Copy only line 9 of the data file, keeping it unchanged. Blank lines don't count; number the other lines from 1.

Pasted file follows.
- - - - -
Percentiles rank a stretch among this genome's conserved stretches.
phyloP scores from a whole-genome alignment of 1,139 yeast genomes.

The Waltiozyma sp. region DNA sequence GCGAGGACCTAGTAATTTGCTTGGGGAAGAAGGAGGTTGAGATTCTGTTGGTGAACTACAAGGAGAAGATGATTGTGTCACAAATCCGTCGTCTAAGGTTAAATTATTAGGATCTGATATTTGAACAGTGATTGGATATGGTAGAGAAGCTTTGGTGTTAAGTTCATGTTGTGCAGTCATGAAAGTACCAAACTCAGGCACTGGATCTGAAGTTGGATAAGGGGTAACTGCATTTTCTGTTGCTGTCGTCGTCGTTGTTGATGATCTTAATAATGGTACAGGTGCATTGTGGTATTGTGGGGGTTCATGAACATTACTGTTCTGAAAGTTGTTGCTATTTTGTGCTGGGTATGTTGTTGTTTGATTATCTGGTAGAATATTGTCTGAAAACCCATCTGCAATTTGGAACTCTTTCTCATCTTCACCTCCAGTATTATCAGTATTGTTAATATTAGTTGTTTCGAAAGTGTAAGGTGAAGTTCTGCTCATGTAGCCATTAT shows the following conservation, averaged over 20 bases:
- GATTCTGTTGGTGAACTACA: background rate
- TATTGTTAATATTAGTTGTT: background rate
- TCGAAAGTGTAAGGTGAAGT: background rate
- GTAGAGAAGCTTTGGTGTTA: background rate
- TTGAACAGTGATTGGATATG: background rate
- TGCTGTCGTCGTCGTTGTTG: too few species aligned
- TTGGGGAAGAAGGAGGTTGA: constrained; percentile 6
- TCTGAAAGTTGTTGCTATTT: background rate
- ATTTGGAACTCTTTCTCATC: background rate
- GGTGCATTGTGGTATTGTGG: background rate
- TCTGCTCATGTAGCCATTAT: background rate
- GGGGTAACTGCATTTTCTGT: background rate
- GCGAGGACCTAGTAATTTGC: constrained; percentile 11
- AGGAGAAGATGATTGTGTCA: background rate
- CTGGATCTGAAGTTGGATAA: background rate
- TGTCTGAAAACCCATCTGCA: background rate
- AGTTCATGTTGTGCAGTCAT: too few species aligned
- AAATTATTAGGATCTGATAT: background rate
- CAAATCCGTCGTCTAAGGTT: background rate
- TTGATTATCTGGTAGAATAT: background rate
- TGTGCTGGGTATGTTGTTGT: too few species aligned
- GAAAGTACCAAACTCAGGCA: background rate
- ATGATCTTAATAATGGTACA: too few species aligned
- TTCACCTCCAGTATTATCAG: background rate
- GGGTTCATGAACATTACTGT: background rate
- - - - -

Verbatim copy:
- TGCTGTCGTCGTCGTTGTTG: too few species aligned